Main Menu Main Content
Photo of What Every Employer Needs to Know About the New Compassionate Care Act (AKA the ‘Medical Marijuana Law’)

What Every Employer Needs to Know About the New Compassionate Care Act (AKA the ‘Medical Marijuana Law’)

Employers' Advisor Blog Archives
February 4, 2015

In July 2014, Governor Cuomo signed the Compassionate Care Act (CCA), also known as the “Medical Marijuana Law.” New York is now the twenty-third state to enact such a law. Rules and regulations that will govern the prescribing, manufacture, distribution, and sale of marijuana have been written and are likely to be adopted this year. New York employers should be aware that the CCA includes language that provides workplace protections against discrimination for patients who are certified to use marijuana for medicinal purposes under this law. (New York Public Health Law §3369 (2)) Employers should stay well informed about this legislation and should also be considering how medicinal marijuana use could impact their workplace, considering all the unique characteristics of their specific workplace.

A few basic concepts about this law should be appreciated to understand workplace impacts. First, illnesses that would serve to permit a New York health care provider to certify a patient to use medicinal marijuana include cancer, HIV/AIDS, Lou Gehrig’s disease, Parkinson’s disease, multiple sclerosis, spinal cord damage causing spasticity, epilepsy, inflammatory bowel disease, neuropathies, and Huntington’s disease. (New York Public Health Law §3360) Second, smoking marijuana is prohibited by this law. (Id.) Third, certified patients must always have their certification with them while using, carrying, buying, or transporting the drug (New York Public Health Law §3362).

While employees or job seekers in New York State who either have or are perceived to have the serious illnesses defined under the CCA could already be considered “disabled” for purposes of protection against discrimination under state and federal law, now the CCA specifically provides these employees or job seekers who are qualified users of medicinal marijuana in New York with additional protection against discrimination under state law by virtue of their use of medicinal marijuana when they are certified to do so under the provisions of the CCA. Therefore, the certified use of medicinal marijuana by an employee triggers the provisions under the New York Human Rights Law (NYHRL) that require an employer to provide reasonable accommodations to a disabled employee, absent undue hardship to the employer. (New York Executive Law §296) Taken to the next step in the analysis, the NYHRL will now require that New York employers engage in an interactive process with such employees to ascertain whether a reasonable accommodation is available for them to perform the essential functions of their job given their disabled status as a certified user of medicinal marijuana under the CCA (New York Executive Law §296).

How will this play out in the workplace? Consider the example of an employment situation in which employees are routinely tested for illegal drug use. If an employee’s test comes back positive for marijuana use, before instituting a disciplinary action against an employee who tests positive, an employer should consider whether the employee is a certified user under the CCA. Workplace policies concerning drug testing and disciplinary action should be reevaluated with the CCA provisions in mind.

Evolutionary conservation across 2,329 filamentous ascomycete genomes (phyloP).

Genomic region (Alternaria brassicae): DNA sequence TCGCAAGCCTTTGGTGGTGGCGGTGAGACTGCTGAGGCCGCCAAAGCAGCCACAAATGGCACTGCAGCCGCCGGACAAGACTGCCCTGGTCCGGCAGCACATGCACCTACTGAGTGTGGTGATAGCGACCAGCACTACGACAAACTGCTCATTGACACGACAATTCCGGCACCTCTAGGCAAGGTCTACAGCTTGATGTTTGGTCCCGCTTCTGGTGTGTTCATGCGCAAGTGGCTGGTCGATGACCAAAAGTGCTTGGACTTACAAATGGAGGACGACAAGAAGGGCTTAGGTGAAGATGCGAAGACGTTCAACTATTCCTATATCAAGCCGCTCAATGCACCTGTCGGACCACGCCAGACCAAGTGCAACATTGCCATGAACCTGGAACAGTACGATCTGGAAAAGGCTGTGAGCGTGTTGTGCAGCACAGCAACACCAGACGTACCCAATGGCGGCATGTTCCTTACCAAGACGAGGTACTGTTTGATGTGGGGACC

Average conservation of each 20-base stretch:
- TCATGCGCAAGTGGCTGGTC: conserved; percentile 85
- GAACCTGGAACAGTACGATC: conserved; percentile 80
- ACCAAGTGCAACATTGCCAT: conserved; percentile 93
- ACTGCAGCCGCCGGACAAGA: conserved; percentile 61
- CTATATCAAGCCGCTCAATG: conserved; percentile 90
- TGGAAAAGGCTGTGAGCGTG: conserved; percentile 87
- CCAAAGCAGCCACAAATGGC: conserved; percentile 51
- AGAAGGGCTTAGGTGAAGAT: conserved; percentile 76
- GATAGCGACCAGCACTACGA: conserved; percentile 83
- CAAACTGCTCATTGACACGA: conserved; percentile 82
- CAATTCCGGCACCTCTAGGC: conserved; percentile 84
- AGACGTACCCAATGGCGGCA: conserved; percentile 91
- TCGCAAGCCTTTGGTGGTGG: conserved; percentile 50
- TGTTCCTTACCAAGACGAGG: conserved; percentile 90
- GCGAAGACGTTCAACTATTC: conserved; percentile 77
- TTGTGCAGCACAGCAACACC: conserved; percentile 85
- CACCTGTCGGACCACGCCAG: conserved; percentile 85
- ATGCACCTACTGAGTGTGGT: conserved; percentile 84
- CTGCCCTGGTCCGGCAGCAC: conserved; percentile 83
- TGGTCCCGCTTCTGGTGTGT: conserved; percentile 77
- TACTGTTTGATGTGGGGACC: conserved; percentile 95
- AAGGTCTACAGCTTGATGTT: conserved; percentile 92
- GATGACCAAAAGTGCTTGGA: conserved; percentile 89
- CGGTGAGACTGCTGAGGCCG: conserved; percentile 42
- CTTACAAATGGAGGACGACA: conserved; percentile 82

What if an employee who is a certified user comes into work impaired? In this instance, employers have some protection under the CCA, which specifically states that employers are entitled to enforce workplace policies that prohibit employees from working while their abilities are impaired by a controlled substance. (New York Public Health Law §3369) Will this protection for employers conflict with the provision that protects employees against discrimination for medical marijuana use? This is going to be interesting to monitor, because I think there are likely going to be cases that raise a conflict for an employer. If the employer believes the employee is impaired but the employee argues he or she is not and is instead being discriminated against because of his or her status as a lawful user, how will this conflict be resolved? More than ever, it is important for employers to invest in training staff to report concerns to appropriate personnel, have skillful interactions with employees they believe to be impaired, keep detailed records concerning observations of impairment, and put a process in place for addressing such issues. Reasonable steps to show that all such cases of concern for “on the job impairment” are treated in the same fashion with a uniformly applied policy and discipline will certainly help in the defense of an employer when claims of discrimination are made.

This article presents a brief analysis of a comprehensive law that has repercussions far beyond the discussion offered here. There is no question that a new body of case law concerning medicinal marijuana use on the job is likely going to develop under the NYHRL. No employer wants to be the test case for this new law with its built-in protections against employment discrimination, so employers should start looking at their workplace policies now and seek legal guidance to prepare for the effect that this law will have on their workplace.